Freemasonry: Time to shed the stigma
PUBLISHED: 19:00 10 September 2015
Freemasonry is a concept that has fascinated outsiders and conspiracy theorists all over the world since its beginnings in the 15th century.
Its traditions stem from King Soloman’s building of the first temple in Jerusalem, which led to the formation of a community of ‘freestone’ masons to deliver the project.
Their profession held many trade secrets that less gifted stoneworkers wanted to learn, so they protected them by creating handshakes, signals and codes to identify each other.
The head of the project was an architect called Hiram Abiff, who was killed by three masons after refusing to divulge to them the secrets of the temple.
Abiff was thus considered to be the first ‘master mason’ because he died to protect the secrets of his craft.
Today, there are around 250,000 members in England and Wales, who form 6,750 lodges, the masonic term for groups.
The organisation is becoming increasingly keen to dispel a somewhat sinister aura of secrecy that still springs to many minds upon the mention of Freemasonry.
This became apparent when I met with two lodge members, John Cole and Garry Hawkes, who were keen to tell me how much things have changed.
John said: “The reason for all the secrecy stems from before World War Two, when there were fears that Hitler, who hated and killed freemasons, would invade this country, so we had to go underground.
“It’s taken us this long to become so open again. Before the war we would parade through the streets, but there was a good reason for all the secrecy, to protect lives should the worst happen.”
The notion that there are still any secrets is laughed off quickly.
Garry says: “How the hell can the largest men’s organisation in the world keep its contents secret in the age of the internet? It’s all on Google should you want to find it.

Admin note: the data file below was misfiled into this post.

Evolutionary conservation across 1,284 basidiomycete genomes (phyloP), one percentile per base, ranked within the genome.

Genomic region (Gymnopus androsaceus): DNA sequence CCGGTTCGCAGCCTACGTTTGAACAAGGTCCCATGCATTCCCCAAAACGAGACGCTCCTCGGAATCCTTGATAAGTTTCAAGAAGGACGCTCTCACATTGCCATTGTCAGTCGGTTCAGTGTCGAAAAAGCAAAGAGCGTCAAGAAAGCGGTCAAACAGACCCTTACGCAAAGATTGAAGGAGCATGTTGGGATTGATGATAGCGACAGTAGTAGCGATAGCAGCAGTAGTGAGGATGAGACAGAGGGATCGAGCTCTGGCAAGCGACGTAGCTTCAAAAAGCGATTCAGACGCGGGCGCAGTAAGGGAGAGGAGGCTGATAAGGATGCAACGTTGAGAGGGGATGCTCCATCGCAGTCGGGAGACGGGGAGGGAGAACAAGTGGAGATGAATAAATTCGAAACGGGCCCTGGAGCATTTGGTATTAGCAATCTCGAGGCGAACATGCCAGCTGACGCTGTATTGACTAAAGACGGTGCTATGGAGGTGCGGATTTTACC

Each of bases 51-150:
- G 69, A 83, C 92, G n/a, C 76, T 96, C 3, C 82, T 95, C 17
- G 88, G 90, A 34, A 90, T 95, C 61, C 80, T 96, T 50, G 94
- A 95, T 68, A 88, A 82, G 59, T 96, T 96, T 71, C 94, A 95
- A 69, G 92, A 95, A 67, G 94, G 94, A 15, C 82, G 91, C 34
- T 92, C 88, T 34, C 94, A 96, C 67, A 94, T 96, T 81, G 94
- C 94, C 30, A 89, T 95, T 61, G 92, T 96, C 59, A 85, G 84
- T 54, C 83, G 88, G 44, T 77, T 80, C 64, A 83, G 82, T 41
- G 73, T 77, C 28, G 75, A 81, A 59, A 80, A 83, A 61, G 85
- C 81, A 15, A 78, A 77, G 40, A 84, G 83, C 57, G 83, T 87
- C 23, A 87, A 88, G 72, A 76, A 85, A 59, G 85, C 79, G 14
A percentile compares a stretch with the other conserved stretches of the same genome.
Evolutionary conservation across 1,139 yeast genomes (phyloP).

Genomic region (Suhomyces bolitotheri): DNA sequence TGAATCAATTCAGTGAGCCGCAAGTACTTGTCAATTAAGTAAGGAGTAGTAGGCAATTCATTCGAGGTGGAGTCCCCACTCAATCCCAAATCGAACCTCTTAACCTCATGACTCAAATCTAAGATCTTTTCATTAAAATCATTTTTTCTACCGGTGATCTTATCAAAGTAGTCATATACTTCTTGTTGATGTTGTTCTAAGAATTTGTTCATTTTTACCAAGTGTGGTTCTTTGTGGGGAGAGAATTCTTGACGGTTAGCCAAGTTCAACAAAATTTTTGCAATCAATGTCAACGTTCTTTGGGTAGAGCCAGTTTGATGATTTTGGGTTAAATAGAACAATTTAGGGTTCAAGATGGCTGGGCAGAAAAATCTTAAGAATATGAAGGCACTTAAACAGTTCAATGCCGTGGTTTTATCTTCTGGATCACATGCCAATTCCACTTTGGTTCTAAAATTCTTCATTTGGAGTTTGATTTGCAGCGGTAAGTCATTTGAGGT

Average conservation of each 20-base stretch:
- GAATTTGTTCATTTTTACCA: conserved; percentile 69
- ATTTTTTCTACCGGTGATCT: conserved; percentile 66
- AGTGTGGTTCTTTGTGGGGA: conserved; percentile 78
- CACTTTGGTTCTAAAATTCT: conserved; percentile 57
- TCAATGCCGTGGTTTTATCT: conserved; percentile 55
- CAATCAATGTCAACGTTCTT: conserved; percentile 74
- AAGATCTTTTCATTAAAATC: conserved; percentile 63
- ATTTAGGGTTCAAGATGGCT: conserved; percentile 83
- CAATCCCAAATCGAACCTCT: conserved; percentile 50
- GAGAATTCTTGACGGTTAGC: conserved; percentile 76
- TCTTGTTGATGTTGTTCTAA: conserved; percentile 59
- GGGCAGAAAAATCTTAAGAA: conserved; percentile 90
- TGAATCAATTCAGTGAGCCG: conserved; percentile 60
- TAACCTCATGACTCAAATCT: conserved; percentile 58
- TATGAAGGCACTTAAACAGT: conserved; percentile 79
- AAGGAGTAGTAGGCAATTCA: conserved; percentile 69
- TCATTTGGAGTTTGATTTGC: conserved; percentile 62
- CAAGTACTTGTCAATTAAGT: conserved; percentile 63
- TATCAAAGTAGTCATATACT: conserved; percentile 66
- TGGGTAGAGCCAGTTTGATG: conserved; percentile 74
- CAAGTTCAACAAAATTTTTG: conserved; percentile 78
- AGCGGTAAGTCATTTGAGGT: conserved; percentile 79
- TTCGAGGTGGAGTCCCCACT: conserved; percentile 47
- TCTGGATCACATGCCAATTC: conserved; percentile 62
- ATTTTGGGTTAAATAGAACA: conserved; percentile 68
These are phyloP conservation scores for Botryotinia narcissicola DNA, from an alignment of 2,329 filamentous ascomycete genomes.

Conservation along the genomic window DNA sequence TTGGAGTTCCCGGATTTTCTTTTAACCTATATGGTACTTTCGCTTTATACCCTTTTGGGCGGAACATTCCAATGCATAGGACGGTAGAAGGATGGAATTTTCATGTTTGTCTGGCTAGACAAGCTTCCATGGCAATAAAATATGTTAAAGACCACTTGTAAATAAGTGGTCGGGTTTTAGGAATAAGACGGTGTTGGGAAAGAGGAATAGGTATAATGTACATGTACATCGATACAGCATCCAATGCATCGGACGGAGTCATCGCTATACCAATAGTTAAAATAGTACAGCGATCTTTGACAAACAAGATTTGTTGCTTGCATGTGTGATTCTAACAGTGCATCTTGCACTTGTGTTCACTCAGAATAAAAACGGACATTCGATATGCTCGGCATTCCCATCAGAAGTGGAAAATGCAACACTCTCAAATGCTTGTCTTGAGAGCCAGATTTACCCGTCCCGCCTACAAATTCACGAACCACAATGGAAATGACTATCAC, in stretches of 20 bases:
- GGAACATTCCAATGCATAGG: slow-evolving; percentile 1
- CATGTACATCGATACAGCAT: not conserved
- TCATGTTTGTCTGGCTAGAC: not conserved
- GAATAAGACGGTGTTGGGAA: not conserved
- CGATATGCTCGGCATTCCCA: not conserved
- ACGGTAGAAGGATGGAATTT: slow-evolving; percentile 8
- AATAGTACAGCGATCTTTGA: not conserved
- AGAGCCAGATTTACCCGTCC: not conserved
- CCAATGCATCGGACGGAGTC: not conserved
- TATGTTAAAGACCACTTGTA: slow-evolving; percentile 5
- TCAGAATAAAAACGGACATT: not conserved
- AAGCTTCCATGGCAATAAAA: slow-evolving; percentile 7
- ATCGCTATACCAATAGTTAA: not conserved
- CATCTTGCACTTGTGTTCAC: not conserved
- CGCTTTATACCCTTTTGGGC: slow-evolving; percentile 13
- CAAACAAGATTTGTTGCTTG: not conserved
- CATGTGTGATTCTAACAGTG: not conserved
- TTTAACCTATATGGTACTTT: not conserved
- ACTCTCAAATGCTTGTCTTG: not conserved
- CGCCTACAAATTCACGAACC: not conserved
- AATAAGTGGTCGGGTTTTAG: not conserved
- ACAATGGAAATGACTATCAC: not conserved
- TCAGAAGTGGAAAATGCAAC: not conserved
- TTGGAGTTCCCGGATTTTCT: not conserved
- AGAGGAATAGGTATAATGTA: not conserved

“We just don’t talk about it with those who aren’t members. If you knew it all before joining, it would not be as special should you want to progress. It’s become mystery rather than secrecy.
“If you knocked on the door and said ‘masonry is crooked and should be condemned’, we would more than likely ask you to come in and have a look round, and learn a bit about us.”
They both admit that it can be frustrating that a negative reputation still engulfs freemasonry’s strong charitable ethos.
John says: “Lodges in Somerset gave upwards of £400,000 to more than 450 charities between 2008 and 2012. Members donate their own money to their lodge’s pot, which is then distributed at its committee meeting, with many also contributing to a national masonic fund by direct debit.
“On September 12, 2001, the masons sent a cheque to the lodge in New York and said ‘use it as you think fit’. We always act fast after a national or world disaster.
“The Teddies Loving Care (TLC) appeal provides teddy bears to children in A&E who are in severe pain and distress. Ninety per cent of its funding is provided by freemasonry and none of it is spent on administration. That doesn’t sound very sinister to me.”
I am taken aback by at this point by my uninformed pre-conceptions that all there is to masonry is ceremony, feasting and drinking.
In light of what I have learned, it is difficult to begrudge them their monthly get together when it seems like such a small part of what they do.
The passion from the pair when they tell me about charity has left both on the verge of hoarse, and we wind down.
Something Garry says before we depart echoes loudly as I stroll back to the office: “Any code, if there is one, is purely about being a good citizen and the way you live. All we want to do is make the world a bit better and be good people. It’s about time perceptions and assumptions to the contrary changed.”
I headed to the open day on Saturday to look around the now less daunting Masonic Hall, tucked away in Tivoli Lane.
Seven lodges meet at the hall, namely St Kew, King Alfred, Wessex, Birnbeck, Athelston, Tivoli and The Somerset Provincial Grand Stewards.
I talk to onlookers and the charity fundraisers present, many of whom admit to undergoing a similar change in perception as myself.
I am shown around by Bill Wilson, a member of lodge. He said: “My wife is a counsellor and has come to the conclusion that members go through a similar transformation to therapy.
“It grows you as a person in so many ways. I have seen men join who have grown into greater, more confident people from participating in lodge life.
“You learn to nurture your friendships and support each other and society as a whole. That’s all it’s about, really.”